The great thing about '60s Mopars is the wonderful combination of colors, options, and downright playful features that make them some of the most highly-sought muscle cars today. This 1969 Plymouth GTX, for example, features big block power, a handsome color combination, and all the street presence of one of Chrysler's heaviest hitters.
Thanks to a lot of time and effort, this B5 Blue GTX looks great in the sunlight and stands out in our showroom. The combination of the vivid blue bodywork, black vinyl top, and blacked-out hood treatment makes for an aggressive combination that is pure 1960s cool without looking dated. There's lots of money on display, from the super straight quarter panels to the gaps that are factory-correct, to the beautiful reflections in the paint, which benefitted from a professional wet sand and buff job once the surface was dry. It doesn't appear to have ever been in residence in an area with snow or salt on the roads and no liberties were taken with the original design because, after all, what would you do to make it better? The hood has those cool vents and there are subtle GTX emblems on the lower front fenders just to remind everyone that this is no low-cost Roadrunner. The black top is neatly fitted and shows no signs of issues underneath, now or in the past. And yes, those are original bumpers, not repros, so they fit right and look great.
According to the fender tag, that white bucket seat interior with a center console is how this car came from the factory. An all-new Legendary interior was installed, complete right down to the cool headrests that were mandatory in 1969. The combination of white upholstery with black carpets and dash looks quite stylish, even by today's standards, and it's cool to see where Plymouth stylists added little luxury touches for the upscale GTX. Note the woodgrained dash and console, the neat 3-spoke steering wheel, and plush carpets. Experts may spot that this was originally a car with factory A/C, but some of the components are missing, making it a great opportunity for a nice upgrade. The gauges are nicely restored with bright markings and a clear lens and the original AM radio is still in the dash. Even the trunk is correctly finished with a reproduction mat that has a nice blue tint to it to match the bodywork.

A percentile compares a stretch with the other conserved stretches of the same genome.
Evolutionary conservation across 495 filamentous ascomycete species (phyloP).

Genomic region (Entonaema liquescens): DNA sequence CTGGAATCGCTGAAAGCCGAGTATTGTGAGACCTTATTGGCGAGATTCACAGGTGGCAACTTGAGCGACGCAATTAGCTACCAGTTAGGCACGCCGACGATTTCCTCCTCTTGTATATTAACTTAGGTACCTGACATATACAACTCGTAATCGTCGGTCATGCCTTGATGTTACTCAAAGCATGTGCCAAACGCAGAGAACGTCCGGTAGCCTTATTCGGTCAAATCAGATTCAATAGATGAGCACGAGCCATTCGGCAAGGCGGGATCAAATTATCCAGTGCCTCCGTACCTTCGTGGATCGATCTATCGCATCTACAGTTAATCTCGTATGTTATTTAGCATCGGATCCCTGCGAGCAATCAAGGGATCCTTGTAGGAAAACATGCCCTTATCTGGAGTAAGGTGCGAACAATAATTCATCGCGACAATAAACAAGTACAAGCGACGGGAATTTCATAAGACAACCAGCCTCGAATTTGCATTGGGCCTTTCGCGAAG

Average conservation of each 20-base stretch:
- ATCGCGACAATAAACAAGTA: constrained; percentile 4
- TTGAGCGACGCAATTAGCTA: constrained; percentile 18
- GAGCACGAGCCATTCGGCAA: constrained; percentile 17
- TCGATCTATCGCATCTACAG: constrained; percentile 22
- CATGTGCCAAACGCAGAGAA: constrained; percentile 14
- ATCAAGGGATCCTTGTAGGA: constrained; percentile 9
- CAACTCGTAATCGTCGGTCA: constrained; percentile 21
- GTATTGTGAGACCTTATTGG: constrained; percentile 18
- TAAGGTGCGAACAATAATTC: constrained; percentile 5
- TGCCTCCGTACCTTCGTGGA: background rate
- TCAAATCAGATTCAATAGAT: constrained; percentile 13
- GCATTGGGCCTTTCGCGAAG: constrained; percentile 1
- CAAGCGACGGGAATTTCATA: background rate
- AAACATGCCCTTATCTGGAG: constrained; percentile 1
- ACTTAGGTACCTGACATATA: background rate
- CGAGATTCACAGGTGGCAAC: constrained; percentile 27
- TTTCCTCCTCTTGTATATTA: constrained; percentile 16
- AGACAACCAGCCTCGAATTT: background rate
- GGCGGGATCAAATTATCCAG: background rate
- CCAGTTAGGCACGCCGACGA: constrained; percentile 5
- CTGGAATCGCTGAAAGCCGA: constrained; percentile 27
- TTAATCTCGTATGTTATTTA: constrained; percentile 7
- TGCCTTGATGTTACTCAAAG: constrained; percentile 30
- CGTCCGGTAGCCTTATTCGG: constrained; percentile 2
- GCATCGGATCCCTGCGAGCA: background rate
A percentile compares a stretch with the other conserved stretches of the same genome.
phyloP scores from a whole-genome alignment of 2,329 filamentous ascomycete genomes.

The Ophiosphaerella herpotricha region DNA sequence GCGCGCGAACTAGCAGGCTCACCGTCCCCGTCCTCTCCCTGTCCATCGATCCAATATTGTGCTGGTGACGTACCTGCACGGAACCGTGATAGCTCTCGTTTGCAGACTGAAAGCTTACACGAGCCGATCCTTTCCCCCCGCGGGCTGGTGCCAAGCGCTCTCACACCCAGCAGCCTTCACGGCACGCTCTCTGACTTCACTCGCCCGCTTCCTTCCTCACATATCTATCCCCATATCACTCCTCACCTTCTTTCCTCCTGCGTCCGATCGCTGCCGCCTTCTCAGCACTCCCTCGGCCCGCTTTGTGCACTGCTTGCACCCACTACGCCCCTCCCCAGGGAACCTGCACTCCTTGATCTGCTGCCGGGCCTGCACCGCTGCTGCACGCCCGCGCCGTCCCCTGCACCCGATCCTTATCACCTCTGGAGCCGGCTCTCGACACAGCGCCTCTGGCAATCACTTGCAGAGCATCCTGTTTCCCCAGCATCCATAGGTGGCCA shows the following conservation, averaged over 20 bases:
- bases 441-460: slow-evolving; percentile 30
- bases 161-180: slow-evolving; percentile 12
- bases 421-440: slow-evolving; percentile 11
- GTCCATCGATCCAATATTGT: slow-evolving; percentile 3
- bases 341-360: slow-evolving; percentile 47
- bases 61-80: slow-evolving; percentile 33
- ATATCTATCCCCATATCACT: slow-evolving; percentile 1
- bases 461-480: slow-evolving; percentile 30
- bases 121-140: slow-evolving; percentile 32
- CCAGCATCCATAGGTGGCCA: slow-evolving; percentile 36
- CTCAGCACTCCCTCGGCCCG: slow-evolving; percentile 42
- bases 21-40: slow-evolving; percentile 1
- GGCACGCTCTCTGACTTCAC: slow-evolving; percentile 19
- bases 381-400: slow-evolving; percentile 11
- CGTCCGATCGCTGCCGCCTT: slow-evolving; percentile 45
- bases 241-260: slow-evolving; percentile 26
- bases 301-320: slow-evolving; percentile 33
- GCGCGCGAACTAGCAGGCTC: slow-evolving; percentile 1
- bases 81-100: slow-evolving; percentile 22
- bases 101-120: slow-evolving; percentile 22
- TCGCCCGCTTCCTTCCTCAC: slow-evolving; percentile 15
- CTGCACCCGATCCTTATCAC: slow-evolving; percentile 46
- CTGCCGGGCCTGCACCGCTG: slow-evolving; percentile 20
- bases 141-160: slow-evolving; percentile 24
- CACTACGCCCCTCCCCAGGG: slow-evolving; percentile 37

The 440 under the hood is a date-code-correct 375 horsepower that was rebuilt to largely stock specs and detailed just a few years ago. Hemi Orange paint, the big air cleaner, and all the proper fasteners, tags, and other small items make it look right, but it's not so perfect that you'll be afraid to use it as intended. If you could see under that air cleaner, you'd find an Edelbrock 4-barrel carburetor and an MSD distributor, but otherwise it's pretty stock and runs superbly. Backed by a 727 TorqueFlite 3-speed automatic transmission and a set of all-purpose 3.55 gears in the 8.75-inch rear end, it lives up to its “gentleman's hot rod” reputation and thanks to a burbling exhaust system, it sounds intimidating. There's a new gas tank out back and floors covered in a light dusting of undercoating don't have much to hide. Custom Magnum 500 wheels are an excellent choice and carry fat 235/60/14 white-letter radials for a performance look.
Fast, comfortable, and still very much in demand, this well-restored GTX is the kind of car that Mopar guys admire at shows but don't dare dream of owning. Well, here's your chance. Call today!